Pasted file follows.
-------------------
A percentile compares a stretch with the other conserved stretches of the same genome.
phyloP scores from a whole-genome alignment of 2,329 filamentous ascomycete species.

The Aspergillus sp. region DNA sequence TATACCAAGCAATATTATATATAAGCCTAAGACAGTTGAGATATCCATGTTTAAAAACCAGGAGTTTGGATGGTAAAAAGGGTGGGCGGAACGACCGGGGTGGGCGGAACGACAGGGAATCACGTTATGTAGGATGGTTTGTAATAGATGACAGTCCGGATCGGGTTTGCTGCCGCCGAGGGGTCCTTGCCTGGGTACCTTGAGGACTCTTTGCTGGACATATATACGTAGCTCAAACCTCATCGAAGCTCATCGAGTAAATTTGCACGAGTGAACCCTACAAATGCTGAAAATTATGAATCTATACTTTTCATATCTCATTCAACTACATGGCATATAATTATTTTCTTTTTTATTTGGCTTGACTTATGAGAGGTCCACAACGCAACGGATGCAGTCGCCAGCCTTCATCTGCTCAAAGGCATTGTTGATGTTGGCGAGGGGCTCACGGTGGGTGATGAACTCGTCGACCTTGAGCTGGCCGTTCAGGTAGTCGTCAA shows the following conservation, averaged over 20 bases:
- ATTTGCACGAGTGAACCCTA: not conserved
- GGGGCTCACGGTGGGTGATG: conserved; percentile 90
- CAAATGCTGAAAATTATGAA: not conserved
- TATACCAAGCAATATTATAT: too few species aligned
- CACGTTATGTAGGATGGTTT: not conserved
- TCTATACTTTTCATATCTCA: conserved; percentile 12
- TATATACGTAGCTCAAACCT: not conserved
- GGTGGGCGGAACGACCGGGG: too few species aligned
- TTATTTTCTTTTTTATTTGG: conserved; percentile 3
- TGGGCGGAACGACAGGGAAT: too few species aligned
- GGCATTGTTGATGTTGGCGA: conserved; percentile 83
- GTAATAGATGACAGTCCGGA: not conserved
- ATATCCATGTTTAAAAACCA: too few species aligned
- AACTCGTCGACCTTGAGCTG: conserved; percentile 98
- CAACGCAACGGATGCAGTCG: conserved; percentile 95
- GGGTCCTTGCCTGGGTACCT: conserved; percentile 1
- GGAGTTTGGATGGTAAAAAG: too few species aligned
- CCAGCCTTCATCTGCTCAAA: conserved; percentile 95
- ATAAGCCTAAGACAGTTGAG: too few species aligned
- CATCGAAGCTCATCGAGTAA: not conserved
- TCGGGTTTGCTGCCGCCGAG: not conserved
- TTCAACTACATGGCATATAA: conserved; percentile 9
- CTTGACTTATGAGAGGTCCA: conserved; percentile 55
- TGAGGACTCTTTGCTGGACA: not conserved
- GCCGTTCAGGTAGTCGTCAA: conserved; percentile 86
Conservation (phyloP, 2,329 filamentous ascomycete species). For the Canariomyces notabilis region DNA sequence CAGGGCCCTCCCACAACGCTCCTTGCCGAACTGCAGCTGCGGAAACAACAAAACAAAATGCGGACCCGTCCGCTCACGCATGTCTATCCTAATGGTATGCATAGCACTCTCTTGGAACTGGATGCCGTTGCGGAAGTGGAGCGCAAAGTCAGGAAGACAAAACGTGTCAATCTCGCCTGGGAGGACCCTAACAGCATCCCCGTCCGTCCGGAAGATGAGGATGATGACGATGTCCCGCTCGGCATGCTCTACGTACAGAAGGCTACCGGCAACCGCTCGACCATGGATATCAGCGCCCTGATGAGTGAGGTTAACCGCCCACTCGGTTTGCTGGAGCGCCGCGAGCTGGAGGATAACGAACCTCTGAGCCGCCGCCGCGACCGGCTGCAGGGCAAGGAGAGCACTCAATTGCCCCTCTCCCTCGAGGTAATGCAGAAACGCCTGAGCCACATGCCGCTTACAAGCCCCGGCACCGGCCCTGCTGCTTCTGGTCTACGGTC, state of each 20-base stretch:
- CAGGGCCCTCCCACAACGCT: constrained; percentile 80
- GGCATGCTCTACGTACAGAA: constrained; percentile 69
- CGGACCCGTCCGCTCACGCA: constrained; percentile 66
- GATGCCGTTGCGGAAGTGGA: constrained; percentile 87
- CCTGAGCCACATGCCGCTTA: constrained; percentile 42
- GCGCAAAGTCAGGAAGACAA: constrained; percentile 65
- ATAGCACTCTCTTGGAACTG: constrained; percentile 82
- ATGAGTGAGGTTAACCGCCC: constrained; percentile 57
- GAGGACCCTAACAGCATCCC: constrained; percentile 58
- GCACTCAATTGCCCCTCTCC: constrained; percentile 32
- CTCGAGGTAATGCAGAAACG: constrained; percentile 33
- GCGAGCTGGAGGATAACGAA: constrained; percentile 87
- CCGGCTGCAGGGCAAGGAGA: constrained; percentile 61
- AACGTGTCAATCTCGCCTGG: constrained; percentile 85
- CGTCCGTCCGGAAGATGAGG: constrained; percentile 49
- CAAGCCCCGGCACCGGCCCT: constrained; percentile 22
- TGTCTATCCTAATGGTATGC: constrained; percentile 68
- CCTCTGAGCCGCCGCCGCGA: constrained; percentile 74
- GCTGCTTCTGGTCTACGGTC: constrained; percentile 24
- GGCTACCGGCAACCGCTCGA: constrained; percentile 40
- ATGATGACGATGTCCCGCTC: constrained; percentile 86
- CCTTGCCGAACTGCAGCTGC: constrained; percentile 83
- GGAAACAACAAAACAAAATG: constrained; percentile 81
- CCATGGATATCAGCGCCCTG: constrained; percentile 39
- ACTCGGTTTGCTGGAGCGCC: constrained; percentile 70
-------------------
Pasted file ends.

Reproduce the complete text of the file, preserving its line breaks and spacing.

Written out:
A percentile compares a stretch with the other conserved stretches of the same genome.
phyloP scores from a whole-genome alignment of 2,329 filamentous ascomycete species.

The Aspergillus sp. region DNA sequence TATACCAAGCAATATTATATATAAGCCTAAGACAGTTGAGATATCCATGTTTAAAAACCAGGAGTTTGGATGGTAAAAAGGGTGGGCGGAACGACCGGGGTGGGCGGAACGACAGGGAATCACGTTATGTAGGATGGTTTGTAATAGATGACAGTCCGGATCGGGTTTGCTGCCGCCGAGGGGTCCTTGCCTGGGTACCTTGAGGACTCTTTGCTGGACATATATACGTAGCTCAAACCTCATCGAAGCTCATCGAGTAAATTTGCACGAGTGAACCCTACAAATGCTGAAAATTATGAATCTATACTTTTCATATCTCATTCAACTACATGGCATATAATTATTTTCTTTTTTATTTGGCTTGACTTATGAGAGGTCCACAACGCAACGGATGCAGTCGCCAGCCTTCATCTGCTCAAAGGCATTGTTGATGTTGGCGAGGGGCTCACGGTGGGTGATGAACTCGTCGACCTTGAGCTGGCCGTTCAGGTAGTCGTCAA shows the following conservation, averaged over 20 bases:
- ATTTGCACGAGTGAACCCTA: not conserved
- GGGGCTCACGGTGGGTGATG: conserved; percentile 90
- CAAATGCTGAAAATTATGAA: not conserved
- TATACCAAGCAATATTATAT: too few species aligned
- CACGTTATGTAGGATGGTTT: not conserved
- TCTATACTTTTCATATCTCA: conserved; percentile 12
- TATATACGTAGCTCAAACCT: not conserved
- GGTGGGCGGAACGACCGGGG: too few species aligned
- TTATTTTCTTTTTTATTTGG: conserved; percentile 3
- TGGGCGGAACGACAGGGAAT: too few species aligned
- GGCATTGTTGATGTTGGCGA: conserved; percentile 83
- GTAATAGATGACAGTCCGGA: not conserved
- ATATCCATGTTTAAAAACCA: too few species aligned
- AACTCGTCGACCTTGAGCTG: conserved; percentile 98
- CAACGCAACGGATGCAGTCG: conserved; percentile 95
- GGGTCCTTGCCTGGGTACCT: conserved; percentile 1
- GGAGTTTGGATGGTAAAAAG: too few species aligned
- CCAGCCTTCATCTGCTCAAA: conserved; percentile 95
- ATAAGCCTAAGACAGTTGAG: too few species aligned
- CATCGAAGCTCATCGAGTAA: not conserved
- TCGGGTTTGCTGCCGCCGAG: not conserved
- TTCAACTACATGGCATATAA: conserved; percentile 9
- CTTGACTTATGAGAGGTCCA: conserved; percentile 55
- TGAGGACTCTTTGCTGGACA: not conserved
- GCCGTTCAGGTAGTCGTCAA: conserved; percentile 86
Conservation (phyloP, 2,329 filamentous ascomycete species). For the Canariomyces notabilis region DNA sequence CAGGGCCCTCCCACAACGCTCCTTGCCGAACTGCAGCTGCGGAAACAACAAAACAAAATGCGGACCCGTCCGCTCACGCATGTCTATCCTAATGGTATGCATAGCACTCTCTTGGAACTGGATGCCGTTGCGGAAGTGGAGCGCAAAGTCAGGAAGACAAAACGTGTCAATCTCGCCTGGGAGGACCCTAACAGCATCCCCGTCCGTCCGGAAGATGAGGATGATGACGATGTCCCGCTCGGCATGCTCTACGTACAGAAGGCTACCGGCAACCGCTCGACCATGGATATCAGCGCCCTGATGAGTGAGGTTAACCGCCCACTCGGTTTGCTGGAGCGCCGCGAGCTGGAGGATAACGAACCTCTGAGCCGCCGCCGCGACCGGCTGCAGGGCAAGGAGAGCACTCAATTGCCCCTCTCCCTCGAGGTAATGCAGAAACGCCTGAGCCACATGCCGCTTACAAGCCCCGGCACCGGCCCTGCTGCTTCTGGTCTACGGTC, state of each 20-base stretch:
- CAGGGCCCTCCCACAACGCT: constrained; percentile 80
- GGCATGCTCTACGTACAGAA: constrained; percentile 69
- CGGACCCGTCCGCTCACGCA: constrained; percentile 66
- GATGCCGTTGCGGAAGTGGA: constrained; percentile 87
- CCTGAGCCACATGCCGCTTA: constrained; percentile 42
- GCGCAAAGTCAGGAAGACAA: constrained; percentile 65
- ATAGCACTCTCTTGGAACTG: constrained; percentile 82
- ATGAGTGAGGTTAACCGCCC: constrained; percentile 57
- GAGGACCCTAACAGCATCCC: constrained; percentile 58
- GCACTCAATTGCCCCTCTCC: constrained; percentile 32
- CTCGAGGTAATGCAGAAACG: constrained; percentile 33
- GCGAGCTGGAGGATAACGAA: constrained; percentile 87
- CCGGCTGCAGGGCAAGGAGA: constrained; percentile 61
- AACGTGTCAATCTCGCCTGG: constrained; percentile 85
- CGTCCGTCCGGAAGATGAGG: constrained; percentile 49
- CAAGCCCCGGCACCGGCCCT: constrained; percentile 22
- TGTCTATCCTAATGGTATGC: constrained; percentile 68
- CCTCTGAGCCGCCGCCGCGA: constrained; percentile 74
- GCTGCTTCTGGTCTACGGTC: constrained; percentile 24
- GGCTACCGGCAACCGCTCGA: constrained; percentile 40
- ATGATGACGATGTCCCGCTC: constrained; percentile 86
- CCTTGCCGAACTGCAGCTGC: constrained; percentile 83
- GGAAACAACAAAACAAAATG: constrained; percentile 81
- CCATGGATATCAGCGCCCTG: constrained; percentile 39
- ACTCGGTTTGCTGGAGCGCC: constrained; percentile 70